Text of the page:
Sam Eggington plans to make punches pay

Stourbridge's Sam Eggington has a long-term plan to make boxing pay the bills as one of the youngest professionals in the country finds his way in the world.

eggington newell copy

Stourbridge's Sam Eggington has a long-term plan to make boxing pay the bills as one of the youngest professionals in the country finds his way in the world.

British Boxing Board of Control rules state that fighters cannot turn pro until they are 18 and Eggington, 19 next month, has already made his debut.

The teenager first punched for pay away from home in Swansea, Wales against Leon Findlay, from nearby Ammanford, in a points win on September 15.

The father-of-one already his next fight assignment from trainer and manager Jon Pegg for October 19, on ex-pro Tommy Owens' first show as a promoter.

Eggington goes into battle at the Holiday Inn on Queensway, Birmingham again looking to prove he has the grounding from a sterling amateur career.

The Warley ABC amateur was a two-time national champion, winning Clubs for Young People and ABA Novice titles and reaching a junior ABA semi-final.

His pro turn came before he had even boxed a season in the senior ABAs but Eggington believes the time was right to make his move.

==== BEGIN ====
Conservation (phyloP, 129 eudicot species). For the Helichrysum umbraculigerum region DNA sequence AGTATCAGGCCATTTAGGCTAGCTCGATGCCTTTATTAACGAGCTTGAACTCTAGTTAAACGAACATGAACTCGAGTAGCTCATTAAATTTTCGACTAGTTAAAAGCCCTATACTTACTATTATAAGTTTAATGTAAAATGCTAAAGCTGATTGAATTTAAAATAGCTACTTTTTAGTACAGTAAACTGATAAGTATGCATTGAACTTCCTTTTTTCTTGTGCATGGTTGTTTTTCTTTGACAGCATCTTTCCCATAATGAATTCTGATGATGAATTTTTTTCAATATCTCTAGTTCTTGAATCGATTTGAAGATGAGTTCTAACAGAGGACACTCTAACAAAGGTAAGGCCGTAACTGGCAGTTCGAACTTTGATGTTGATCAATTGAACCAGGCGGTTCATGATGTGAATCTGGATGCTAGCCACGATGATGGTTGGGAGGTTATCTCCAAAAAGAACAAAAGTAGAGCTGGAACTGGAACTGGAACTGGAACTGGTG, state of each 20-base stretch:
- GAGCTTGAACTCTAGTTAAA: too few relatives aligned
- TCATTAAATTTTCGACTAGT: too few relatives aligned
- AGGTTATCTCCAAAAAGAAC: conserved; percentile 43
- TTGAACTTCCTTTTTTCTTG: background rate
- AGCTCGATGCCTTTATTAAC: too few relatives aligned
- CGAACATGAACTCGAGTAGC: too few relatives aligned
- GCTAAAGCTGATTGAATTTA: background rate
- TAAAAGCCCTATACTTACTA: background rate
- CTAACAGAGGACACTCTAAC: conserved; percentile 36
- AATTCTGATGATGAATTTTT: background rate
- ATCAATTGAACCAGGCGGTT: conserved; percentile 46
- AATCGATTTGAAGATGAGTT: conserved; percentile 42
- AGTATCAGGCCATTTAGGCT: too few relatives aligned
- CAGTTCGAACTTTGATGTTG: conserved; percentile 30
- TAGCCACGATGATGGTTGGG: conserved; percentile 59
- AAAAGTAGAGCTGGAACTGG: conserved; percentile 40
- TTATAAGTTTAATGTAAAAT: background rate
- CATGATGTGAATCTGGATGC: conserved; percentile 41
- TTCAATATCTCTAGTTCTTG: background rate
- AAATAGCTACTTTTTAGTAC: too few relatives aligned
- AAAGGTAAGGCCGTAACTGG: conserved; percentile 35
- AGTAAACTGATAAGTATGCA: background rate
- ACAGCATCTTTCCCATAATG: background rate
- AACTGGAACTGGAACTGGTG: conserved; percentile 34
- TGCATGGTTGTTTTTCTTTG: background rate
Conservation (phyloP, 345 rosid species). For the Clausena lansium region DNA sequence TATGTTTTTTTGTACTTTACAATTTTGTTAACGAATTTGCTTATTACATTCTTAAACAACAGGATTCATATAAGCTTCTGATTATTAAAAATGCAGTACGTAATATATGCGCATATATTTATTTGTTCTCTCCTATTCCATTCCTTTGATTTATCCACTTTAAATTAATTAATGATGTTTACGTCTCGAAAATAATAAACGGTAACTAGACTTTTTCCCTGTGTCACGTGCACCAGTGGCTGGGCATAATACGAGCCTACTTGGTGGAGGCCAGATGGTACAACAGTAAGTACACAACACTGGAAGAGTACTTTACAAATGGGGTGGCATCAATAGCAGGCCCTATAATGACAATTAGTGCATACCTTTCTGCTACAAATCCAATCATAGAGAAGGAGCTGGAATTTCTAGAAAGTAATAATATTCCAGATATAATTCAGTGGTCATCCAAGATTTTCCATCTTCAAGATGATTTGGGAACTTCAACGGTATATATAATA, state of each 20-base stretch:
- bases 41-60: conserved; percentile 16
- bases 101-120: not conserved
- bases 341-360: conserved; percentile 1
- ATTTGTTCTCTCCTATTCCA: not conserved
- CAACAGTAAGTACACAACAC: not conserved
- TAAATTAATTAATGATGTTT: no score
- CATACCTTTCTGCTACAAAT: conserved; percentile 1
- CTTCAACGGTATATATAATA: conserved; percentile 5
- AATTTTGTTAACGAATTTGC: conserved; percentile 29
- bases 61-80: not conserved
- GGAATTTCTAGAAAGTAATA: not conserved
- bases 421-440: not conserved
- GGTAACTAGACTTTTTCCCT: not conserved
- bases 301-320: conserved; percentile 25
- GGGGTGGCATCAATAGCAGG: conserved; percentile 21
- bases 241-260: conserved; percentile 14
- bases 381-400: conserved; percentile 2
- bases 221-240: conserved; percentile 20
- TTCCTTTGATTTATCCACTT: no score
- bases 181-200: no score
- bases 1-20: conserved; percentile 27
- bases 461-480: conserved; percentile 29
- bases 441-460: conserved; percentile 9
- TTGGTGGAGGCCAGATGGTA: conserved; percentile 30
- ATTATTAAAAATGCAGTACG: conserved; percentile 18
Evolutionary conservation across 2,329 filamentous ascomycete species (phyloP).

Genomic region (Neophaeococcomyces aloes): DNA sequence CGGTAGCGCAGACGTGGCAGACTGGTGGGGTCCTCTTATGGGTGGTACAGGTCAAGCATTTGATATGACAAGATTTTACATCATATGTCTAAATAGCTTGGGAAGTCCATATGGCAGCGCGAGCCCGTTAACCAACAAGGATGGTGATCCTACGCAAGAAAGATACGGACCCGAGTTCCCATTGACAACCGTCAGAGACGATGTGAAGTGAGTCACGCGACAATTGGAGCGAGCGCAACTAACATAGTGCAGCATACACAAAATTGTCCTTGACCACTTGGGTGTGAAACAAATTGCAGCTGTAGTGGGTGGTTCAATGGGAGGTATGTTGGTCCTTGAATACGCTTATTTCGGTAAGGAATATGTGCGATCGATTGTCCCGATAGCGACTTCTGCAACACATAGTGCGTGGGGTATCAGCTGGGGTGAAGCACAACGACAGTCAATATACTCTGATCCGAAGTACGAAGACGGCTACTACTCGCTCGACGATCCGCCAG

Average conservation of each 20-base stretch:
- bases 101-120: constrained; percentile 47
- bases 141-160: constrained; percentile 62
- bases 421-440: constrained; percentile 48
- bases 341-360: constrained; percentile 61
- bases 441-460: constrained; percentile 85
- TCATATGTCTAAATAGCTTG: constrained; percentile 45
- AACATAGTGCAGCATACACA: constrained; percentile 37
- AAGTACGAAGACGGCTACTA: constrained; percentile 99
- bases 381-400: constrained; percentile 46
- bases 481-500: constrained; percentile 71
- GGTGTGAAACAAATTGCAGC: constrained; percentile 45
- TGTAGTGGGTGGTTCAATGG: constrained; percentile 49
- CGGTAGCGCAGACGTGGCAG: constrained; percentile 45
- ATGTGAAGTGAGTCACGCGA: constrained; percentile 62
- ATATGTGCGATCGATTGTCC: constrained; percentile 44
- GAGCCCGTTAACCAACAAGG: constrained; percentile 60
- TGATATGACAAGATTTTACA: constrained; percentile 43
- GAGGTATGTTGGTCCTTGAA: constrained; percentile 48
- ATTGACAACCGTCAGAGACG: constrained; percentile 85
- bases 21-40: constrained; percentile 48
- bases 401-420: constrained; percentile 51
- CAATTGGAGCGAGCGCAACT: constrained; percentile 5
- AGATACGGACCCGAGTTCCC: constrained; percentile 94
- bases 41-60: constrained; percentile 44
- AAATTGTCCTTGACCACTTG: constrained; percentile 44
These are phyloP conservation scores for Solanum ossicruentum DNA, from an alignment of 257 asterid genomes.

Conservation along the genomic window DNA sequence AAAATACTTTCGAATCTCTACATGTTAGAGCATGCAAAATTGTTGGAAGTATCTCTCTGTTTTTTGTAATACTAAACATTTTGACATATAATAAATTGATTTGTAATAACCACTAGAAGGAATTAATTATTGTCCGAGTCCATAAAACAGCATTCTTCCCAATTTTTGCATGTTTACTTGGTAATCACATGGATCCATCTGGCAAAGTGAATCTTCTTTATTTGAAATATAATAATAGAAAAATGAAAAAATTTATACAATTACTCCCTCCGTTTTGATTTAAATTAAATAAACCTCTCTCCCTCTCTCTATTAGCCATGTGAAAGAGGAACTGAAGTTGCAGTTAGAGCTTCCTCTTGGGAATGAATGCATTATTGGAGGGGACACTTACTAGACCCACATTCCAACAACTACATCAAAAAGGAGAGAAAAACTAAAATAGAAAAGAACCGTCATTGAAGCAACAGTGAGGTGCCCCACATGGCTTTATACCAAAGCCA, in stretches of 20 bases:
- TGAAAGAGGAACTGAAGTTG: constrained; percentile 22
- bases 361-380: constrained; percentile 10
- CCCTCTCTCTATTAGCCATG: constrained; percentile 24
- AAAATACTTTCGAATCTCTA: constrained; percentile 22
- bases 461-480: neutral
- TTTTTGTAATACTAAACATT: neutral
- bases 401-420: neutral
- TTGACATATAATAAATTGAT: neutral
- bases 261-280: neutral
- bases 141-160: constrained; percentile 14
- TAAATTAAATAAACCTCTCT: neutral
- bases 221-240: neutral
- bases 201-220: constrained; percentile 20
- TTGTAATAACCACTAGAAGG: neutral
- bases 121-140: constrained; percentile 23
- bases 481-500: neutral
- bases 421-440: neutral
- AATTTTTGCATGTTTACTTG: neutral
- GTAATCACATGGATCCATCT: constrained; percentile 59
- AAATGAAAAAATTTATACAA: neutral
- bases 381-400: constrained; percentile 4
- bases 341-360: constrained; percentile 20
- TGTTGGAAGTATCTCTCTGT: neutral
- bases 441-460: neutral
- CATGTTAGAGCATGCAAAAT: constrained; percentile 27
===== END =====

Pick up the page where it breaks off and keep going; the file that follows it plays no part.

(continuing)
He said: "I probably could have had another year as an amateur but I didn't want to be there and to be in a pro gym is amazing, it's so different.

"All I can remember is boxing, I have trained three times a week since I was really young and I have never been out of the gym.

"Gym time has become a habit, to be honest, and the quicker I can make boxing my nine to five job, the better for me and my family.

"At the high level in Britain, it's very competitive at welterweight but I think I can take it all in my stride. Let's see where I can go."

Eggington is up against Doncaster's Charlie Thompson in Birmingham who, at just 27, is nine years older than his opponent.

Findley was 28 when he stepped through the ropes with the teen and Eggington won't respect his elders when it comes to boxing.

He said: "I don't want to be spoon fed opponents, if I have a lot of easy fights I could be blasted out of the water when I go for a proper one.

"The last guy I fought was 28 and I didn't feel much of a difference, he was a good lad but he got drained towards the end.

"I am resilient, I just carry on and I have never been stopped in the amateurs, I think I have grown quite a hard head!

"I am quite strong and, for a tall lad, I like to work on the inside with uppercuts and hooks. I can take it and dish it out."